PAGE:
Nina eventually turned a corner before her condition worsened again. But this time it was her brain rather than her lungs that was affected. During this period, Nia’s voice and behavior appeared to regress to a younger version of herself. Pediatric neurologist Dr. Ming Lim of the Evelina London Children’s Hospital diagnosed her with encephalitis, an inflammation of the brain.
Lim said Nia’s diagnostic and antibody tests had both come back negative, but he had seen other patients with the same "COVID picture” of symptoms who had tested positive. He considered Nia’s neurological symptoms as a late-onset, secondary inflammatory illness associated with COVID-19.
“We worry that the long-term effect would be in essentially brain growth,” he said, a particular concern among children and young adults whose brains are still developing.
Read the full story on NBCNews.com.
Airbnb Sees Surge in Rural Bookings
While urban Airbnb hosts have suffered heavily along with traditional hotels and travel companies, Airbnb hosts in rural areas are seeing huge surges in business, CNBC reports.
These rural Airbnbs for local getaways are all the rage as Americans jump at opportunities to escape the confines of their homes and the stress of the ongoing pandemic.
According to Airbnb, hosts in rural areas of the U.S. earned over $200 million in June 2020, an increase of more than 25% from the same period a year ago. Airbnb also said more than nine of every 10 dollars earned by hosts for June trips inside the U.S. were for sites outside the 10 biggest American cities by population.
Airbnb’s data also supports hosts’ speculation that guests are choosing to stay local. In New York, for example, Airbnb hosts earned over $5.8 million from guests living within 300 miles during June, according to data from the company.
“Many families are looking to stay in short-term rentals because it gives you a little more control over your environment, a little more privacy,” a spokeswoman for Airbnb told CNBC. People can access these quieter areas by driving and still practice social distancing while going outdoors, she added.
Read the full story on CNBC.com.
Nintendo Profits Surge as Lockdown Sparks Gaming Boom
Nintendo’s operating profits skyrocketed 428% in the fiscal first quarter, the company said Thursday, a wild jump that reflects just how much the video game industry has benefited from the coronavirus pandemic, CNBC reports.
The Japanese gaming giant reported operating profit of 144.7 billion yen ($1.4 billion) in the April-June quarter, smashing analyst expectations and representing a massive climb from the 27.4 billion yen it posted in the year-ago quarter.
Net sales meanwhile came in at 358.1 billion yen, up an impressive 108% from the 172.1 billion yen Nintendo reported in the same period last year. Sales of the company’s popular Nintendo Switch and Switch Lite consoles grew around 167% to 5.68 million units in the quarter.
Nintendo's “Animal Crossing: New Horizons,” released in March, quickly became a hit and has sold 22.4 million copies as players looked for a form of escapism while stuck indoors.
Read the full story on CNBC.com.
19 Dead Due to Coronavirus at Texas Nursing Home
Nineteen people at a Texas nursing home have died due to the coronavirus and 24 employees have been infected, officials said.
Missouri City said it received notification Wednesday about the deaths and infections at Paradigm at First Colony Nursing Home after Yolanda Ford, the city’s mayor, sent a letter to the state’s health department requesting notice about cases in the Houston-area city.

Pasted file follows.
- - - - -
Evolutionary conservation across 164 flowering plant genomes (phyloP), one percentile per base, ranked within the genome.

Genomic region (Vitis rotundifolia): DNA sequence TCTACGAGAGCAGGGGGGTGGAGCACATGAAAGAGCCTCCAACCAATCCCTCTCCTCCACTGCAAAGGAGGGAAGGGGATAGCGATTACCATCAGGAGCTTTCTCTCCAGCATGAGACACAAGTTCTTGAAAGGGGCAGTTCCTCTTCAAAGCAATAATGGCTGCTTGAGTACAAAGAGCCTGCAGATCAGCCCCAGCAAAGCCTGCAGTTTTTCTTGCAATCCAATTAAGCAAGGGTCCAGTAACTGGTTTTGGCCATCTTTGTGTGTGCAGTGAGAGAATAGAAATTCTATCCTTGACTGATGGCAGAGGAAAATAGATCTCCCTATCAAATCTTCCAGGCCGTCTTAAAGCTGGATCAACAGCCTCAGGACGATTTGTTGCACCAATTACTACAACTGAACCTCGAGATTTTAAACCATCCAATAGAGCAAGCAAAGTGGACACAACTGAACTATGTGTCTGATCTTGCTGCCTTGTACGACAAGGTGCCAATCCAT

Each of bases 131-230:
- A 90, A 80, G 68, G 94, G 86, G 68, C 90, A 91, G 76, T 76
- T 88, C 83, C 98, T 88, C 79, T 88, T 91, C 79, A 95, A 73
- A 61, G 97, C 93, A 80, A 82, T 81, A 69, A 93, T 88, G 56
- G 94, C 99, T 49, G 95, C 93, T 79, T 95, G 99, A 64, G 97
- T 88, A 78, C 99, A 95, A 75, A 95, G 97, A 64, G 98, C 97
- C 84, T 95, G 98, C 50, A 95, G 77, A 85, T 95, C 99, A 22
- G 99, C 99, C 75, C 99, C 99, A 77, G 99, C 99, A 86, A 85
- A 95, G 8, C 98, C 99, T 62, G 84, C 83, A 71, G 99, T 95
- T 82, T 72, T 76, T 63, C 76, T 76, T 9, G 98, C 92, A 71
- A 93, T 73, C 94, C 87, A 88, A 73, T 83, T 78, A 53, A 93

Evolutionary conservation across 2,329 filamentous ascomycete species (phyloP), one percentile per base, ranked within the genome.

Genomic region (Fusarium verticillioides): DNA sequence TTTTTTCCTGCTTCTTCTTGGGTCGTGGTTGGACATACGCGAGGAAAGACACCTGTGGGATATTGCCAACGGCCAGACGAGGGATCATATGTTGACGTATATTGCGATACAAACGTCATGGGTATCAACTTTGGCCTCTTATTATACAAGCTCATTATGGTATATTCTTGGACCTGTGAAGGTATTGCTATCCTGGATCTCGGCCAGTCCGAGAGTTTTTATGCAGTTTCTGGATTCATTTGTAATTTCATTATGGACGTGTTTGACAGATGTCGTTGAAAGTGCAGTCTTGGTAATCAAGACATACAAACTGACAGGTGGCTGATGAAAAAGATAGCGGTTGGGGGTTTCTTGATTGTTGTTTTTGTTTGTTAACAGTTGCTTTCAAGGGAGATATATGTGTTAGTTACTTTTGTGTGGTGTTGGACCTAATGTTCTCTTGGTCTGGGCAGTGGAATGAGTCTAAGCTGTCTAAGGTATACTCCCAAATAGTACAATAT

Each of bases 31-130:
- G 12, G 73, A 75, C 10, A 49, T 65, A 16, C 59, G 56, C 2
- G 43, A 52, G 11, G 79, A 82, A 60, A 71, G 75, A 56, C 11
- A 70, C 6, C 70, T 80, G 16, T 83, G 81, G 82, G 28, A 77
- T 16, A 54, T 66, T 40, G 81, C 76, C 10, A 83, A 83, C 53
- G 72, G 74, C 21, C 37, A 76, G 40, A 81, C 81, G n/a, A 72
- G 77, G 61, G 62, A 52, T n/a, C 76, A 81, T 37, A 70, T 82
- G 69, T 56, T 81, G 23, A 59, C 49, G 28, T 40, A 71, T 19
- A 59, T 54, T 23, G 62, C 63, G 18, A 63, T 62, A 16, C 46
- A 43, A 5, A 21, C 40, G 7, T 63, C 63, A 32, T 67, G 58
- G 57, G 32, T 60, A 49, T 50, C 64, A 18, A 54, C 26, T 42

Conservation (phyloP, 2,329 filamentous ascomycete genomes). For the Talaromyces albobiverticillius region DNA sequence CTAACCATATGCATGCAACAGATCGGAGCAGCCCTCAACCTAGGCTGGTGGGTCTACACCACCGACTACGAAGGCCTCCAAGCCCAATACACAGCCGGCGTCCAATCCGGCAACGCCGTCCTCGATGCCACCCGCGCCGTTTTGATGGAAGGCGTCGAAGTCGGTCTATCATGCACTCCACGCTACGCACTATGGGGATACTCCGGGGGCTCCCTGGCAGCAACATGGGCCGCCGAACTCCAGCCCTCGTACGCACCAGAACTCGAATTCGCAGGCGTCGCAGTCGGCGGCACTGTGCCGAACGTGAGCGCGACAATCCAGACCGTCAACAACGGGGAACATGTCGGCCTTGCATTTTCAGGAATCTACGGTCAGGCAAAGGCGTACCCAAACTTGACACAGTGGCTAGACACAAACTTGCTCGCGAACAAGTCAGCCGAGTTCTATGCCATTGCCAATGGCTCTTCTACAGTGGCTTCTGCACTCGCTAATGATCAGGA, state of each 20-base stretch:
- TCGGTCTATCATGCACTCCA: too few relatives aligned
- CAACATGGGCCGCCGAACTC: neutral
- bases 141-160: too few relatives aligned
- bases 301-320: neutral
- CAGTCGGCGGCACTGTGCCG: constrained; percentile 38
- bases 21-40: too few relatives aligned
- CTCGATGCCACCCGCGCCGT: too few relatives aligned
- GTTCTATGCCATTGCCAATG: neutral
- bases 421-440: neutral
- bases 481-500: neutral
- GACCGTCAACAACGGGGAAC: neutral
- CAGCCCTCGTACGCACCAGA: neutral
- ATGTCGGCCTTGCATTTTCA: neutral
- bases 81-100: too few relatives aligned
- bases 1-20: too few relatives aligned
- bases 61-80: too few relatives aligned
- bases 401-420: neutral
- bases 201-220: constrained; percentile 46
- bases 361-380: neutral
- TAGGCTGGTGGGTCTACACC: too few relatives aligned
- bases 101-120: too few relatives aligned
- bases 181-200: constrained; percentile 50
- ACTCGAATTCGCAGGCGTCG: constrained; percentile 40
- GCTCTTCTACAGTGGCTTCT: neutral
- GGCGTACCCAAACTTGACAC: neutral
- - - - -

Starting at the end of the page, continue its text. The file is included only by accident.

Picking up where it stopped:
“The city is concerned about the individuals and families who are affected by the Paradigm cases,” Ford said.
There was no answer early Thursday at a telephone listing for the facility.
Nursing homes have been hit hard by the pandemic. Residents and staff represent a tiny share of the U.S. population but account for as many as 4 in 10 coronavirus deaths, according to some estimates.
Texas on Wednesday reported 236 new coronavirus deaths, pushing the total death toll to nearly 7,500. But hospitalizations in Texas dropped to 8,455, the lowest mark in a month.
1.2M Seek Jobless Aid After $600 Federal Check Ends
Nearly 1.2 million laid-off Americans applied for state unemployment benefits last week, evidence that the coronavirus keeps forcing companies to slash jobs just as a critical $600 weekly federal jobless payment has expired.
The Labor Department’s report marked the 20th straight week that at least 1 million people have sought jobless aid. Before the pandemic hit hard in March, the number of Americans seeking unemployment checks had never surpassed 700,000 in a week, not even during the Great Recession of 2007-2009.
The new jobless claims were down by 249,000 from the previous week after rising for two straight weeks.
Los Angeles Can Cut Utilities at Party Homes, Mayor Announces
Homes that are confirmed to be hosting parties by the Los Angeles Police Department will have their utilities cut, Los Angeles Mayor Eric Garcetti announced Wednesday. The announcement came in the wake of reports of parties during the coronavirus pandemic in recent days, NBC Los Angeles reports.
The Department of Water and Power is now authorized to cut utilities within 48 hours after parties are confirmed by the LAPD, the mayor said.
"You're breaking the law," the mayor said in response to a question about the constitutionality of shutting off utilities on private property.
On Monday, a party in the Beverly Crest area featured hundreds of people seemingly not social distancing or wearing masks, but police were unable to take action to shut down the gathering. Later in the night, a 35-year-old mother of three lost her life when a shooting took place at the event.
NYC to Impose COVID-19 Checkpoints to Enforce Cuomo Quarantine Order, Mayor Says
Mayor Bill de Blasio said New York City would start implementing checkpoints across the five boroughs to help enforce Gov. Andrew Cuomo's quarantine order for travelers from viral hotspots, citing the ongoing national COVID threat.
The measure announced Wednesday is the first significant effort by New York City specifically to help enforce the 14-day quarantine for travelers from 34 states and Puerto Rico, NBC New York reports. In revealing it, de Blasio said the state was "absolutely right" to impose the travel restriction in the first place. Cuomo announced it in late June.
The governor has said the quarantine itself is imperfect and Mayor de Blasio admitted New York City's new enforcement plan has some caveats as well. But the idea, the mayor said, is to send a strong message to people coming in.
"The checkpoints are going to send a very powerful message that this quarantine is serious. Even if we can't reach every single person I think it'll get the message across," de Blasio said. "We don't want to penalize people. We want to educate them, make sure they're following the rules."